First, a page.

In the world of nonprofit leadership, challenges are inevitable. From unforeseen emergencies to unexpected public relations crises, nonprofit organizations must be prepared to navigate the stormiest of waters. The ability to effectively manage crises is not just a valuable skill; it's a critical component of leadership. In this blog post, we'll explore the principles and strategies of crisis management for nonprofit leaders, helping you steer your organization through turbulent times with resilience and poise.
Crisis management is not about avoiding challenges (although that’s another important skill;) it's about responding to them in a way that preserves your organization's integrity, mission, and reputation. In the nonprofit sector, where trust and credibility are paramount, effective crisis management is non-negotiable.
Key Principles of Crisis Management
Preparation is Key
The first rule of crisis management is to be prepared. Develop a comprehensive crisis management plan that outlines roles, responsibilities, and communication protocols. Identify potential risks and scenarios that could impact your organization. Make sure that this plan is shared with all relevant board members and employees; it won’t do any good if people don’t know where to find it or when to use it.
When a crisis hits, transparency is your greatest ally. Promptly communicate with all stakeholders, including staff, donors, beneficiaries, and the public. Provide accurate and honest information while acknowledging the situation. This candor is critical in maintaining trust, which is fundamental to both fundraising and the relationships an organization maintains with the communities it serves. Recent research by PWC showed that “71% of employees say they’ll leave a company if it loses their trust.”
In a crisis, time is of the essence. Make decisions promptly but thoughtfully. Consider the potential impact of each decision on your organization's mission and values. Practicing this decision making process in more peaceful times will equip leaders to better handle the stress of decision making in times of crisis. Studies show that there’s little need to worry that quicker decisions might be less well thought out. In fact, a McKinsey report revealed that “organizations that make decisions quickly are twice as likely to make high-quality decisions, compared with the slow decision makers.”
Show empathy and compassion towards those affected by the crisis, whether they are staff members, beneficiaries, or donors. It’s important that actions align with empathetic statements. Compassionate leadership can appear in a variety of ways including asking what people need, providing space for listening and acknowledgement, and equipping people with the resources they need to help themselves. Empathetic leadership fosters trust and unity during challenging times.
Media and Social Media Management
Social media can be a very useful tool during emergencies, and it’s important to monitor and manage media and social media channels carefully. Designate a spokesperson in advance. Respond to inquiries and address inaccuracies promptly. Don’t disclose too much while an investigation is still active. Wait until you have the facts so that you don’t have to issue apologies or corrections, as those can erode trust.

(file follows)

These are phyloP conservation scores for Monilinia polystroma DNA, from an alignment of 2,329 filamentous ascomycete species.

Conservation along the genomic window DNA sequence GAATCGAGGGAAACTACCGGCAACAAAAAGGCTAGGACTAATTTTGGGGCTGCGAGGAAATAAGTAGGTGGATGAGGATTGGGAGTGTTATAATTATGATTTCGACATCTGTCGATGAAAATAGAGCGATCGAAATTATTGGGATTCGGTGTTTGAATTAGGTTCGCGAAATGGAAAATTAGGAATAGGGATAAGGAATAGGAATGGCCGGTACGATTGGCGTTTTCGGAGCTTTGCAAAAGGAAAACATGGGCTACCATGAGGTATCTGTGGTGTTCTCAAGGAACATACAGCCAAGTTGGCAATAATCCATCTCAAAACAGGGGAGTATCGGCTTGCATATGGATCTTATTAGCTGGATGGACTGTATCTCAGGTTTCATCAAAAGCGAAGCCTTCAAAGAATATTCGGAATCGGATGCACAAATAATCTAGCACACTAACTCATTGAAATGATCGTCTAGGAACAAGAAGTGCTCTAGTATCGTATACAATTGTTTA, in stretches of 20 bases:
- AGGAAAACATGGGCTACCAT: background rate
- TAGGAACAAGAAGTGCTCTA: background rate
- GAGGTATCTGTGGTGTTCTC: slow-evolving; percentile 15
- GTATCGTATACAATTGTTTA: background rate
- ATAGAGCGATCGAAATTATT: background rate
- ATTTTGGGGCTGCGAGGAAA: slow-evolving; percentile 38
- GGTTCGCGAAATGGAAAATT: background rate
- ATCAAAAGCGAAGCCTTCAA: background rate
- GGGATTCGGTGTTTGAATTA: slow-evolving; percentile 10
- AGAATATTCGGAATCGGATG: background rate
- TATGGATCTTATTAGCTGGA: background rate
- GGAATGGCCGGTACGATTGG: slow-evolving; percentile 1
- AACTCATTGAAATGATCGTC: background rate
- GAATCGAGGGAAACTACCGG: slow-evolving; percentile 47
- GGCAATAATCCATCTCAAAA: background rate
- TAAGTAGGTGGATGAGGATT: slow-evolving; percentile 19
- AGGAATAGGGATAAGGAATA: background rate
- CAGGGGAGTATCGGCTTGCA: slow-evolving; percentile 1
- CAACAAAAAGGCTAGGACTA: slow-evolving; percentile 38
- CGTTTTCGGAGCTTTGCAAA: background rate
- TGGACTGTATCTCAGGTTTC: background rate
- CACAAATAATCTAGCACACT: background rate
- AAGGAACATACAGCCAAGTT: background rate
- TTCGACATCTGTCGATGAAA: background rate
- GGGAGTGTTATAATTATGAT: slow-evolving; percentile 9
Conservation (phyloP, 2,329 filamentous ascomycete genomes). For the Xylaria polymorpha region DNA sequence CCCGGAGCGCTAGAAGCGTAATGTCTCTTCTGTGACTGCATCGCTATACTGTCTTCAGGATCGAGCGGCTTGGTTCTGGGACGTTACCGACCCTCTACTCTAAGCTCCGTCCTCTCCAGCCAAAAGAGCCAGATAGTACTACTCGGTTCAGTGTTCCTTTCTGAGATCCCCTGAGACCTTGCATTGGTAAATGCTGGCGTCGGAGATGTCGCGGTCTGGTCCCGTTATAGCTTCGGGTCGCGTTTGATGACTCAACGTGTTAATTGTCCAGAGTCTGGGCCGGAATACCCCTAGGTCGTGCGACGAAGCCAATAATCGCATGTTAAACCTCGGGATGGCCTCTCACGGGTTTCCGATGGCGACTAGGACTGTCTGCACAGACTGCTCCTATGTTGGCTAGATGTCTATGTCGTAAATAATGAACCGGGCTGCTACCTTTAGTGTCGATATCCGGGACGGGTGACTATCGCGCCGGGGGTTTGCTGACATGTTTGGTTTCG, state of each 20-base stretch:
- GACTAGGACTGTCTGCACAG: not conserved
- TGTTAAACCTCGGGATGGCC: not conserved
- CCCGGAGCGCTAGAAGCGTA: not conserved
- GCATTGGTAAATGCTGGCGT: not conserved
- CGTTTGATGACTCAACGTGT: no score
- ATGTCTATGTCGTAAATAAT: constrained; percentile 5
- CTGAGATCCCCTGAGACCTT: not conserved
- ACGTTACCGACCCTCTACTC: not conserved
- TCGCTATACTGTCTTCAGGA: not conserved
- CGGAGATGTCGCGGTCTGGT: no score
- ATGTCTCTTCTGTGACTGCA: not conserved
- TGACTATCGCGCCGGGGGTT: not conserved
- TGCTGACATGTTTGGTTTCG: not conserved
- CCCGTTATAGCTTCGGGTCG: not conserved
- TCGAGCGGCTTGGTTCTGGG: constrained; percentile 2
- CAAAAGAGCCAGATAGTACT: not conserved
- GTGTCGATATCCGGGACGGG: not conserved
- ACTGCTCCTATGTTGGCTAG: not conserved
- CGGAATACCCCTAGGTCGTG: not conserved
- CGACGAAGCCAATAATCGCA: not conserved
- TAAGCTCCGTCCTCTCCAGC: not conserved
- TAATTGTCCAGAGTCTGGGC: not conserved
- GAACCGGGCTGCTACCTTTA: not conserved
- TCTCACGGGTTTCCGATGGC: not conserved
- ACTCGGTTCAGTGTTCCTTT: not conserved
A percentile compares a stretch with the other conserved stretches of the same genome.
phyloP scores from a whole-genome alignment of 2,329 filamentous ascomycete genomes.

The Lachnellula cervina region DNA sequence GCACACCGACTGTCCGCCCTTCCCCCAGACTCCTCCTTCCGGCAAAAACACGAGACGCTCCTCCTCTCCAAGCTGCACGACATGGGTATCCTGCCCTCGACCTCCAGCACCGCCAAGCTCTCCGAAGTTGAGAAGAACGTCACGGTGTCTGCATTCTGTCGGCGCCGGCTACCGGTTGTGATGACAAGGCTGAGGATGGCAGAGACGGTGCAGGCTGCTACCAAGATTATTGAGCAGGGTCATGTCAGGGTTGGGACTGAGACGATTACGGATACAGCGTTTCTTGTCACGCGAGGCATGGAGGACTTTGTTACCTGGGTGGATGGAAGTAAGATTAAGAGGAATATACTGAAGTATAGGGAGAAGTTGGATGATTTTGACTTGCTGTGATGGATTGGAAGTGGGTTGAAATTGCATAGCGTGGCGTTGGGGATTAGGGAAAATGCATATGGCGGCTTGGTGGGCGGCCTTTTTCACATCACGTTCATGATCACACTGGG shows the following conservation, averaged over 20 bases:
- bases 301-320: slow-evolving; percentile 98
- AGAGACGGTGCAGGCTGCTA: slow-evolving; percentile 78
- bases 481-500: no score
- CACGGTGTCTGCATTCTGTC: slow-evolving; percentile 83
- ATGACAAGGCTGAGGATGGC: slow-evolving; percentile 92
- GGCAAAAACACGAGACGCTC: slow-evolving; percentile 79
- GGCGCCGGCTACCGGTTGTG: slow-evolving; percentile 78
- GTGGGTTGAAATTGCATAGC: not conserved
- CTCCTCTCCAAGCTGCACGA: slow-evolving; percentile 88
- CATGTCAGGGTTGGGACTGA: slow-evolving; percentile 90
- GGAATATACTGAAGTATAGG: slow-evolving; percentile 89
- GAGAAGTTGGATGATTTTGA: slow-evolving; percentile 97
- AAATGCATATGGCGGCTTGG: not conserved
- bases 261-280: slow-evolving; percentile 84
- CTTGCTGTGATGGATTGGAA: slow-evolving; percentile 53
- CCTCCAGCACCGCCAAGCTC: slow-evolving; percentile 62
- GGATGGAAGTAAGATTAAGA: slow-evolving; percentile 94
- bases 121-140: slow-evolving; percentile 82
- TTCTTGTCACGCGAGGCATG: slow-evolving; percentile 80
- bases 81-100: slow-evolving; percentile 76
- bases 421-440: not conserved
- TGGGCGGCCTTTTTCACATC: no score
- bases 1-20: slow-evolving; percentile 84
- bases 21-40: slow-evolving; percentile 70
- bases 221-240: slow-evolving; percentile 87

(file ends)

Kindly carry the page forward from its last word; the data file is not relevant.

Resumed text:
Allocate resources wisely to address the crisis. This means ensuring that resources are used efficiently to mitigate the impact as much as possible. This may involve reallocating budgets, tapping into reserves, or seeking external support. Depending on the crisis, some organizations may see an influx of funding, while others see a significant decrease. Examples of this include Black Lives Matter raising $90 million in response to the racial justice protests that took place over the summer of 2020 after the murder of George Floyd, while that same year amid the COVID-19 pandemic arts nonprofits saw a median decline in revenue of 50 percent. Whatever the case may be, it’s important to keep the long term sustainability of the organization as the priority.
As the crisis unfolds, continuously evaluate the situation and adjust your response as needed. What works in the early stages may need modification as circumstances evolve. In medical terms, this may be compared to going from triage work to the hospital emergency room to long term care.
Learning and Adaptation
After the crisis has passed, conduct a thorough post-crisis review. Identify lessons learned and areas for improvement in your crisis management plan. It is key to assess accountability in this review and determine actionable steps to better prepare for future crises. These insights will ultimately enhance your organization's resilience.
Crisis management is a fundamental aspect of nonprofit leadership. By following the key principles of preparation, transparent communication, swift decision-making, empathetic leadership, media management, resource allocation, continuous evaluation, and learning, nonprofit leaders can navigate crises with resilience and protect the mission and values of their organizations.
Crises are often considered a test of leadership capabilities. In order to be an effective leader one must successfully manage their organization through the storm. CALO’s peer advisory forums provide a supportive environment for nonprofit leaders to share insights, experiences, and best practices, including effective crisis management strategies, as well as simply being there for one another in challenging times when there are few others who may understand your exact situation. Together, we can weather the storm and emerge stronger, ready to continue making a positive impact on society.